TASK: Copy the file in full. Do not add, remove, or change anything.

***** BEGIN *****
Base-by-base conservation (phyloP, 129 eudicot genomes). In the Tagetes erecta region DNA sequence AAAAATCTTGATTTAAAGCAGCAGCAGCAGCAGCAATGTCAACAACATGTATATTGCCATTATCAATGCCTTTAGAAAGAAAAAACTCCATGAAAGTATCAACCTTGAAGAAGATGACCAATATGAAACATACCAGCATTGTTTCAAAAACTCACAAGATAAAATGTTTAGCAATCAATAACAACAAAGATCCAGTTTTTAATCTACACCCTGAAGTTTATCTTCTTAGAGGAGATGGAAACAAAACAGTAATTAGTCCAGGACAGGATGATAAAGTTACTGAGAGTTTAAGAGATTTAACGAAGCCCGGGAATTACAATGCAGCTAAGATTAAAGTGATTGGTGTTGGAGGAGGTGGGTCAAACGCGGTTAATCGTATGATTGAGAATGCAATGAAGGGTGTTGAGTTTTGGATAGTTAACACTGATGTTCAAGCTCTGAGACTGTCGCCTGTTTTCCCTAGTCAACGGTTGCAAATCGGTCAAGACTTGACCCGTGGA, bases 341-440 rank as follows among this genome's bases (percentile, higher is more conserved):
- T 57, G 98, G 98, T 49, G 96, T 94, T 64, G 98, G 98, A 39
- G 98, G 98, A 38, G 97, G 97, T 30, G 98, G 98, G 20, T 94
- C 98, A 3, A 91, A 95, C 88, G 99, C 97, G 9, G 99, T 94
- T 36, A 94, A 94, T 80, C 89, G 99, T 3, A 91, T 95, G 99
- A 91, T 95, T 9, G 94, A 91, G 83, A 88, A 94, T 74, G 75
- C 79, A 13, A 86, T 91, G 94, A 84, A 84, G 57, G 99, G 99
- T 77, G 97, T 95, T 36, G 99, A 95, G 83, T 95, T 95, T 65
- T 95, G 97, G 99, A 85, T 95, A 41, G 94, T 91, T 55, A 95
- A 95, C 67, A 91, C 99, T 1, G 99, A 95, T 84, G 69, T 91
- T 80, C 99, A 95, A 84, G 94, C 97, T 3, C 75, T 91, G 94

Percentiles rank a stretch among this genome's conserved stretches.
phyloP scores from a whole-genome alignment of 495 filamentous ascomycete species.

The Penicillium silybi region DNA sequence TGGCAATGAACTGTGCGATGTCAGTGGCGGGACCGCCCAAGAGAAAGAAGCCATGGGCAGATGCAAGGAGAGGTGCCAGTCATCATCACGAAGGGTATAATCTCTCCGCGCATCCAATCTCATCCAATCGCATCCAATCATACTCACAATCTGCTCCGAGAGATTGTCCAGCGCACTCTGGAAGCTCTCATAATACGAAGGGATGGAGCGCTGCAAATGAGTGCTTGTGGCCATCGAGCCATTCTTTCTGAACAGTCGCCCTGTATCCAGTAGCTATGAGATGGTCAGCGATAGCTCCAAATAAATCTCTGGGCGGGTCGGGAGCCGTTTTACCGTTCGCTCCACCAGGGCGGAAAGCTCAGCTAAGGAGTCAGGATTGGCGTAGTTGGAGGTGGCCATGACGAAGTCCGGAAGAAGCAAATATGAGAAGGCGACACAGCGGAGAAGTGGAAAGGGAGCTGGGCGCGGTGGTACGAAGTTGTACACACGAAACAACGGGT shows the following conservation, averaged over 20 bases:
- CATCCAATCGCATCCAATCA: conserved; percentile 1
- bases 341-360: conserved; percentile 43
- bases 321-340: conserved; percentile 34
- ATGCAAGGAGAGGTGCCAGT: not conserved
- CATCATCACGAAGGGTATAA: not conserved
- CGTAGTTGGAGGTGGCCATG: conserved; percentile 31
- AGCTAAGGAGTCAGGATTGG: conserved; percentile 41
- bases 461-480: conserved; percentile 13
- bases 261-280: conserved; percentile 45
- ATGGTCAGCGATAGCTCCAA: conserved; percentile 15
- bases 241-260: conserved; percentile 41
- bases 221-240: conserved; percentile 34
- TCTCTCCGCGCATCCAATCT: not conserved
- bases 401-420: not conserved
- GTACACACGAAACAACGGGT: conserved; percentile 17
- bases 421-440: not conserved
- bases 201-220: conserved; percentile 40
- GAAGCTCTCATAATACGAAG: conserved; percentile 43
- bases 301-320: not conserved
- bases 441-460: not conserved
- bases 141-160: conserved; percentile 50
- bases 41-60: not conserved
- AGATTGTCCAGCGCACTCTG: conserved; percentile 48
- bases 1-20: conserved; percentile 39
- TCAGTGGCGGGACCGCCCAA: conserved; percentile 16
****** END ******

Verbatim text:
Base-by-base conservation (phyloP, 129 eudicot genomes). In the Tagetes erecta region DNA sequence AAAAATCTTGATTTAAAGCAGCAGCAGCAGCAGCAATGTCAACAACATGTATATTGCCATTATCAATGCCTTTAGAAAGAAAAAACTCCATGAAAGTATCAACCTTGAAGAAGATGACCAATATGAAACATACCAGCATTGTTTCAAAAACTCACAAGATAAAATGTTTAGCAATCAATAACAACAAAGATCCAGTTTTTAATCTACACCCTGAAGTTTATCTTCTTAGAGGAGATGGAAACAAAACAGTAATTAGTCCAGGACAGGATGATAAAGTTACTGAGAGTTTAAGAGATTTAACGAAGCCCGGGAATTACAATGCAGCTAAGATTAAAGTGATTGGTGTTGGAGGAGGTGGGTCAAACGCGGTTAATCGTATGATTGAGAATGCAATGAAGGGTGTTGAGTTTTGGATAGTTAACACTGATGTTCAAGCTCTGAGACTGTCGCCTGTTTTCCCTAGTCAACGGTTGCAAATCGGTCAAGACTTGACCCGTGGA, bases 341-440 rank as follows among this genome's bases (percentile, higher is more conserved):
- T 57, G 98, G 98, T 49, G 96, T 94, T 64, G 98, G 98, A 39
- G 98, G 98, A 38, G 97, G 97, T 30, G 98, G 98, G 20, T 94
- C 98, A 3, A 91, A 95, C 88, G 99, C 97, G 9, G 99, T 94
- T 36, A 94, A 94, T 80, C 89, G 99, T 3, A 91, T 95, G 99
- A 91, T 95, T 9, G 94, A 91, G 83, A 88, A 94, T 74, G 75
- C 79, A 13, A 86, T 91, G 94, A 84, A 84, G 57, G 99, G 99
- T 77, G 97, T 95, T 36, G 99, A 95, G 83, T 95, T 95, T 65
- T 95, G 97, G 99, A 85, T 95, A 41, G 94, T 91, T 55, A 95
- A 95, C 67, A 91, C 99, T 1, G 99, A 95, T 84, G 69, T 91
- T 80, C 99, A 95, A 84, G 94, C 97, T 3, C 75, T 91, G 94

Percentiles rank a stretch among this genome's conserved stretches.
phyloP scores from a whole-genome alignment of 495 filamentous ascomycete species.

The Penicillium silybi region DNA sequence TGGCAATGAACTGTGCGATGTCAGTGGCGGGACCGCCCAAGAGAAAGAAGCCATGGGCAGATGCAAGGAGAGGTGCCAGTCATCATCACGAAGGGTATAATCTCTCCGCGCATCCAATCTCATCCAATCGCATCCAATCATACTCACAATCTGCTCCGAGAGATTGTCCAGCGCACTCTGGAAGCTCTCATAATACGAAGGGATGGAGCGCTGCAAATGAGTGCTTGTGGCCATCGAGCCATTCTTTCTGAACAGTCGCCCTGTATCCAGTAGCTATGAGATGGTCAGCGATAGCTCCAAATAAATCTCTGGGCGGGTCGGGAGCCGTTTTACCGTTCGCTCCACCAGGGCGGAAAGCTCAGCTAAGGAGTCAGGATTGGCGTAGTTGGAGGTGGCCATGACGAAGTCCGGAAGAAGCAAATATGAGAAGGCGACACAGCGGAGAAGTGGAAAGGGAGCTGGGCGCGGTGGTACGAAGTTGTACACACGAAACAACGGGT shows the following conservation, averaged over 20 bases:
- CATCCAATCGCATCCAATCA: conserved; percentile 1
- bases 341-360: conserved; percentile 43
- bases 321-340: conserved; percentile 34
- ATGCAAGGAGAGGTGCCAGT: not conserved
- CATCATCACGAAGGGTATAA: not conserved
- CGTAGTTGGAGGTGGCCATG: conserved; percentile 31
- AGCTAAGGAGTCAGGATTGG: conserved; percentile 41
- bases 461-480: conserved; percentile 13
- bases 261-280: conserved; percentile 45
- ATGGTCAGCGATAGCTCCAA: conserved; percentile 15
- bases 241-260: conserved; percentile 41
- bases 221-240: conserved; percentile 34
- TCTCTCCGCGCATCCAATCT: not conserved
- bases 401-420: not conserved
- GTACACACGAAACAACGGGT: conserved; percentile 17
- bases 421-440: not conserved
- bases 201-220: conserved; percentile 40
- GAAGCTCTCATAATACGAAG: conserved; percentile 43
- bases 301-320: not conserved
- bases 441-460: not conserved
- bases 141-160: conserved; percentile 50
- bases 41-60: not conserved
- AGATTGTCCAGCGCACTCTG: conserved; percentile 48
- bases 1-20: conserved; percentile 39
- TCAGTGGCGGGACCGCCCAA: conserved; percentile 16